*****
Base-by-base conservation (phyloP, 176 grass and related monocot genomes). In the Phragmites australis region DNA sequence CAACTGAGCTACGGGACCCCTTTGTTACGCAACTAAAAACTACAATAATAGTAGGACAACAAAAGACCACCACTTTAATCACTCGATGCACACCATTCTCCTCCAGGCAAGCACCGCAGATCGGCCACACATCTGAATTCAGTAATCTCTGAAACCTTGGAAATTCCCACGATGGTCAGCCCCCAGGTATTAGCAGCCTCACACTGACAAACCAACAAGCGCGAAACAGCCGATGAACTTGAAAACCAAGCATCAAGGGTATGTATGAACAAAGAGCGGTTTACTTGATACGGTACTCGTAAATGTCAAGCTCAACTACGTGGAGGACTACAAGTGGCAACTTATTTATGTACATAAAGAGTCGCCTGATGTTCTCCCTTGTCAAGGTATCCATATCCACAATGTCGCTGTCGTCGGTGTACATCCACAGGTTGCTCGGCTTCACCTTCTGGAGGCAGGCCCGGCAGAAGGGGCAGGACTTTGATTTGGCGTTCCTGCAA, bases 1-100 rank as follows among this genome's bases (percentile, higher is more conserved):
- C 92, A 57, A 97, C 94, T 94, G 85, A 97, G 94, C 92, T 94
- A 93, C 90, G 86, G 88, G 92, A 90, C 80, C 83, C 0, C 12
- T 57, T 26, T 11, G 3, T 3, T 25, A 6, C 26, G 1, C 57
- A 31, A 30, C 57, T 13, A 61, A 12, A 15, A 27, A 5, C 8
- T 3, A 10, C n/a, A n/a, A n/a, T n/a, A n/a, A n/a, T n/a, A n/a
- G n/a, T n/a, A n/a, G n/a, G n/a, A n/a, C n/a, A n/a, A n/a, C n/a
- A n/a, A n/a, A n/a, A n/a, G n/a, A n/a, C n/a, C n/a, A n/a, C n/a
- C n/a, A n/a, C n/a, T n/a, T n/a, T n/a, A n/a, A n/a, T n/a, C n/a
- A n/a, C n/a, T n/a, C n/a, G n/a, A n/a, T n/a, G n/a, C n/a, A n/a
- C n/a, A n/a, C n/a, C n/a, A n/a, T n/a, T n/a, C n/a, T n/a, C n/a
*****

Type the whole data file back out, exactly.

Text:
Base-by-base conservation (phyloP, 176 grass and related monocot genomes). In the Phragmites australis region DNA sequence CAACTGAGCTACGGGACCCCTTTGTTACGCAACTAAAAACTACAATAATAGTAGGACAACAAAAGACCACCACTTTAATCACTCGATGCACACCATTCTCCTCCAGGCAAGCACCGCAGATCGGCCACACATCTGAATTCAGTAATCTCTGAAACCTTGGAAATTCCCACGATGGTCAGCCCCCAGGTATTAGCAGCCTCACACTGACAAACCAACAAGCGCGAAACAGCCGATGAACTTGAAAACCAAGCATCAAGGGTATGTATGAACAAAGAGCGGTTTACTTGATACGGTACTCGTAAATGTCAAGCTCAACTACGTGGAGGACTACAAGTGGCAACTTATTTATGTACATAAAGAGTCGCCTGATGTTCTCCCTTGTCAAGGTATCCATATCCACAATGTCGCTGTCGTCGGTGTACATCCACAGGTTGCTCGGCTTCACCTTCTGGAGGCAGGCCCGGCAGAAGGGGCAGGACTTTGATTTGGCGTTCCTGCAA, bases 1-100 rank as follows among this genome's bases (percentile, higher is more conserved):
- C 92, A 57, A 97, C 94, T 94, G 85, A 97, G 94, C 92, T 94
- A 93, C 90, G 86, G 88, G 92, A 90, C 80, C 83, C 0, C 12
- T 57, T 26, T 11, G 3, T 3, T 25, A 6, C 26, G 1, C 57
- A 31, A 30, C 57, T 13, A 61, A 12, A 15, A 27, A 5, C 8
- T 3, A 10, C n/a, A n/a, A n/a, T n/a, A n/a, A n/a, T n/a, A n/a
- G n/a, T n/a, A n/a, G n/a, G n/a, A n/a, C n/a, A n/a, A n/a, C n/a
- A n/a, A n/a, A n/a, A n/a, G n/a, A n/a, C n/a, C n/a, A n/a, C n/a
- C n/a, A n/a, C n/a, T n/a, T n/a, T n/a, A n/a, A n/a, T n/a, C n/a
- A n/a, C n/a, T n/a, C n/a, G n/a, A n/a, T n/a, G n/a, C n/a, A n/a
- C n/a, A n/a, C n/a, C n/a, A n/a, T n/a, T n/a, C n/a, T n/a, C n/a